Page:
The Buying Process | What to Expect
You found the home you want... now what happens?
You are looking to buy a home, you found an agent. You have been pre-qualified and pre- approved by the lender. Everything is running smoothly and you find a home in your budget.
What happens next? Is it as scary as you heard?
First thing is your offer to the seller. In New York, all offers are presented.
Note- If you are looking at a house for 900k and you offer 100k, your agent will present that offer to the seller's agent. (You never know what they might say, or counter with! Negotiations are not just about the price, but of a dozens of possible elements of your purchase ; for simplicity, I will only cover price base, and the typical process that follows)
1. You Found the House
You come up with a number based on what you can afford and what you think the seller is likely to accept. Your agent may offer their input. The agent may forecast what the seller may counter offer with, and what you should do with the counter. Sellers and buyers are motivated differently. Sellers want to sell high. Buyers want to buy low.
2. Offer Accepted
Now it gets exciting. Contracts are drawn up and sent to your real estate attorney.
3. Attorney Review
Contracts go to the buyer's real estate attorney. The attorney will review and communicate concerns if any arise. The attorney will then likely contact you to come in and sign your side. Copies will be sent to the seller's attorney. Then you wait, while other steps are completed. Don't forget, and don't get scared! All of these parts are in place to protect both the buyer and seller!
Lets say you already were pre- qualified with information you gave the lender. If your information was accurate, this part can be fairly smooth. You will have to give the bank a financial history. This may include:
Previous Tax returns
Employment History - They will likely call your current employer
Sources of other income
Credit card statements
Loan statements - auto, personal, Etc.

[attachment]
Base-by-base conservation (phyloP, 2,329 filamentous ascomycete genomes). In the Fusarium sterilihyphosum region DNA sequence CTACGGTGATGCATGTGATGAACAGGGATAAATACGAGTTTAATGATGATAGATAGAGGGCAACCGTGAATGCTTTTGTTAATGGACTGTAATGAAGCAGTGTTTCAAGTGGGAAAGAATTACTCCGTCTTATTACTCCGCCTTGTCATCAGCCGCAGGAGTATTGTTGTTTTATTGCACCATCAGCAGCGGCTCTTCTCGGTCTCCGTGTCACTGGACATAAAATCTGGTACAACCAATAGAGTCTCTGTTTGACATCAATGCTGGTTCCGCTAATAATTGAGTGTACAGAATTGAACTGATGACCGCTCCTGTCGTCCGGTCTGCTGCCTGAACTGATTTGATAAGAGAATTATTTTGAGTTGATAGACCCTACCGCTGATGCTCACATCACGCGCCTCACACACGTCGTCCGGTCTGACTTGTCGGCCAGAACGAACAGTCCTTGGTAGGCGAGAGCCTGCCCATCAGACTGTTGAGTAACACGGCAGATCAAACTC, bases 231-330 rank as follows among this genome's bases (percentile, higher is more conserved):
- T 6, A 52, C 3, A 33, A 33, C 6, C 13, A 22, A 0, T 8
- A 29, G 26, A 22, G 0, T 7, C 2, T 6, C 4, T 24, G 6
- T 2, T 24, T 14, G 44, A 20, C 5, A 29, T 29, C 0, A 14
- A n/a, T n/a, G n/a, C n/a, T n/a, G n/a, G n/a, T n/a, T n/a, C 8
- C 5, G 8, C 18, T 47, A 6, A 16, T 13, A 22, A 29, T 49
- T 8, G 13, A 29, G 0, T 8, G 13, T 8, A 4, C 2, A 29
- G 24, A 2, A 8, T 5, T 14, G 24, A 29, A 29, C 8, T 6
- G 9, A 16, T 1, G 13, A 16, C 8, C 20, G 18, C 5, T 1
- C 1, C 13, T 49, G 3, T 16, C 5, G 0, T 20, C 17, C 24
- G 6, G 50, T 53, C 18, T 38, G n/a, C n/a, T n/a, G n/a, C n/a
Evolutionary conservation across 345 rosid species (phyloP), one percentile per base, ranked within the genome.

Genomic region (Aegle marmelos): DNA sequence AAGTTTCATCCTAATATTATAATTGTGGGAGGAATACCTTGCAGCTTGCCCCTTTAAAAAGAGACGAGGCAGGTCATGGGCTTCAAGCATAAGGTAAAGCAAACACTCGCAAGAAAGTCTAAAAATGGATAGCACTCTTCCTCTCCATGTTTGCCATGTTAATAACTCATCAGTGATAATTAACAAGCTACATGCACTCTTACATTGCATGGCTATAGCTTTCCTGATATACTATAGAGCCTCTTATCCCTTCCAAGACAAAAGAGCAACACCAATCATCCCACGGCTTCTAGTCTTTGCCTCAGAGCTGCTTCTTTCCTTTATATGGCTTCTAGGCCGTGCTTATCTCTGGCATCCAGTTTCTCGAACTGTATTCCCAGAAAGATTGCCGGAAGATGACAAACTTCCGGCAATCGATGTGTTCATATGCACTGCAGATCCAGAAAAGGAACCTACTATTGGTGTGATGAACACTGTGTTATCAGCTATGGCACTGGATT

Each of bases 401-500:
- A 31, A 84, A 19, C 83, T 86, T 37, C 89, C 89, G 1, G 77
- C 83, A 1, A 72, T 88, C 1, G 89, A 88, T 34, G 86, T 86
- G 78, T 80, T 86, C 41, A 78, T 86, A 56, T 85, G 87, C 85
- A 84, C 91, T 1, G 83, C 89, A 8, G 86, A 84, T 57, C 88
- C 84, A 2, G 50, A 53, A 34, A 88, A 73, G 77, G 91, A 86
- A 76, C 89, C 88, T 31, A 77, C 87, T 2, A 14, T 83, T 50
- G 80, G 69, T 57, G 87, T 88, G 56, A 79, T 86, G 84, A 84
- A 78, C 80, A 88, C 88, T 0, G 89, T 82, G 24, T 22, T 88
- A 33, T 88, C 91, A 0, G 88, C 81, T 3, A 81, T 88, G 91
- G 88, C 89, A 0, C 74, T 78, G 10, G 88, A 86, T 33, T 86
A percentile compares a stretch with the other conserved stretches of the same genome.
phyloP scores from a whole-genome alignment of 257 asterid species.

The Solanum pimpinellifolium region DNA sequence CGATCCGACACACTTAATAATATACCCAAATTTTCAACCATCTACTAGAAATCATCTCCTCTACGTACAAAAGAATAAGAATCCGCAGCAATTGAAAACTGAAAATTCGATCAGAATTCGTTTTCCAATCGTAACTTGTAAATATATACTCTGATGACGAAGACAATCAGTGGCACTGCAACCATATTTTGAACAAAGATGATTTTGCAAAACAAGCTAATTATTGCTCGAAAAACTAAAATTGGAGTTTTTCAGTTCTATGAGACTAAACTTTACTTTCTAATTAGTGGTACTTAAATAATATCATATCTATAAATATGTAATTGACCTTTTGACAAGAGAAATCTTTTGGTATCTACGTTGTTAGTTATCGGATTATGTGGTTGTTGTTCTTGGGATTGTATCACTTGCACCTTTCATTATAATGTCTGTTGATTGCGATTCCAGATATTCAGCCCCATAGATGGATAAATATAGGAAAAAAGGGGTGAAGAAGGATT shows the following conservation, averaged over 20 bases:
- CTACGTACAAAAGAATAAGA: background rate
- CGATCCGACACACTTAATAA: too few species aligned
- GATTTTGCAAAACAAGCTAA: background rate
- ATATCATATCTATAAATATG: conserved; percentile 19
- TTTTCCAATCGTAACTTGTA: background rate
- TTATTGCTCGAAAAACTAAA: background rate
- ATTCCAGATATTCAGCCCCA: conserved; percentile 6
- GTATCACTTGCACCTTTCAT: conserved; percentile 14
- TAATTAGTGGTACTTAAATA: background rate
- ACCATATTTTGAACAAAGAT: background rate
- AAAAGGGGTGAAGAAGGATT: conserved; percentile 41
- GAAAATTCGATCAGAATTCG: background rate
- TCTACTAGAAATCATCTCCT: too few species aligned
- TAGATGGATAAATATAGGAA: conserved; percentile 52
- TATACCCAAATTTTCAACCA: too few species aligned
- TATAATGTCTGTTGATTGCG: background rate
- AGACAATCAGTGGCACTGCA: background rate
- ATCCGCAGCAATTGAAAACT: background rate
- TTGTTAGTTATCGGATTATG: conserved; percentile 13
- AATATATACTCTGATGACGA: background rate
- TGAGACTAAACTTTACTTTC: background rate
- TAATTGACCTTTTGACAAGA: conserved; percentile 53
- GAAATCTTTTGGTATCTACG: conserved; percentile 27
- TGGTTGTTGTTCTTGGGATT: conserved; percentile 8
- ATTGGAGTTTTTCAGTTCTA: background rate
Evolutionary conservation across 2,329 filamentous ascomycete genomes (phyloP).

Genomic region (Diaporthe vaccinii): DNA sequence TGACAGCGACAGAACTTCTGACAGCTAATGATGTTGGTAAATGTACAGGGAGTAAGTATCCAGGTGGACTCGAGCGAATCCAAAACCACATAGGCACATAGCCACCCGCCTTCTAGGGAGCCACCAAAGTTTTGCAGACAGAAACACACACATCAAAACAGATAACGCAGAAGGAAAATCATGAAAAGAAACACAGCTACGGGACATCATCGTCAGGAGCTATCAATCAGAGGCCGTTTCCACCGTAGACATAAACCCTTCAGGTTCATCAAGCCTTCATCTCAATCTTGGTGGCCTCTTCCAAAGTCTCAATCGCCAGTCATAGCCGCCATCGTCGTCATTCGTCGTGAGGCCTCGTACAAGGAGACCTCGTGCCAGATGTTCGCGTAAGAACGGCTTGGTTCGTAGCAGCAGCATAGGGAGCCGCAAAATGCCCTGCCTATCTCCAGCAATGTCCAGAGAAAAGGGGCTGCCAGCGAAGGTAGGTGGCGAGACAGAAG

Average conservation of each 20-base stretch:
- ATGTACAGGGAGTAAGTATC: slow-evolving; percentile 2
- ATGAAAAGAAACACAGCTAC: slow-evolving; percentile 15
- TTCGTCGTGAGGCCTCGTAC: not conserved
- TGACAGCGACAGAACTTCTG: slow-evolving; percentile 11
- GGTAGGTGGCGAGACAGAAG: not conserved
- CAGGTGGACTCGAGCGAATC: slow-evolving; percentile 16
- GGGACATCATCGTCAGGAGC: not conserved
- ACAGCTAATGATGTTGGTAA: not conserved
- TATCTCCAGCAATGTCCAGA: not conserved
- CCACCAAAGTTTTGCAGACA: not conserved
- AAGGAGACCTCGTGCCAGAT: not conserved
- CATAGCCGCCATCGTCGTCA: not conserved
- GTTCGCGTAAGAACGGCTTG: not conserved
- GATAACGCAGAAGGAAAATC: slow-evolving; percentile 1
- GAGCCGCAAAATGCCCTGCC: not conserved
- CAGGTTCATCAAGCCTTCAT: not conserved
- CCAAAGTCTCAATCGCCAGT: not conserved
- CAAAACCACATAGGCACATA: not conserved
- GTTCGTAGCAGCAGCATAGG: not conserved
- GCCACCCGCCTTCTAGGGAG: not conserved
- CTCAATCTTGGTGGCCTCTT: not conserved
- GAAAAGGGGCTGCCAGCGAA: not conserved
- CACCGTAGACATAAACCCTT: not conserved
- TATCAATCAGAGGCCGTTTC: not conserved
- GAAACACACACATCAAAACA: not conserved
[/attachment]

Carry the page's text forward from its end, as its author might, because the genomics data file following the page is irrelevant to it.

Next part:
Child Support information, if applicable.
Current rent obligations, If applicable
Current Mortgage information, if applicable
Tip- Thinking about buying a home? Help the process:
Save your pay stubs six months in advance if you do not have easy access to copies.
Know where your previous 3-5 years worth of tax returns are located. If you are missing some, contact your tax professional or service that assisted in filling your returns.
Generally speaking, try not to change jobs after you started the home buying process. This may delay your closing by weeks or months. It could void your loan approval. With everything, exceptions exist; Promotions are good! Leaving one employer to go to another employer of an established business for a raise might be beneficial in your approval. (Talk to the lender before you switch jobs, they can give you accurate to-the-situation information.
As the buyer you will pay for a few inspections. Some will be mandated by the bank as contingent on your approval. These inspections protect both you as the buyer and the lender. Negative findings may be easy to correct, give you negotiation leverage, or allow you to rescind your offer. Don't resist having inspections and make sure a reputable inspector is working with you. Some buyers, if not using a lender, will forgo this step and buy the premises "as is" with no guarantee on it's condition.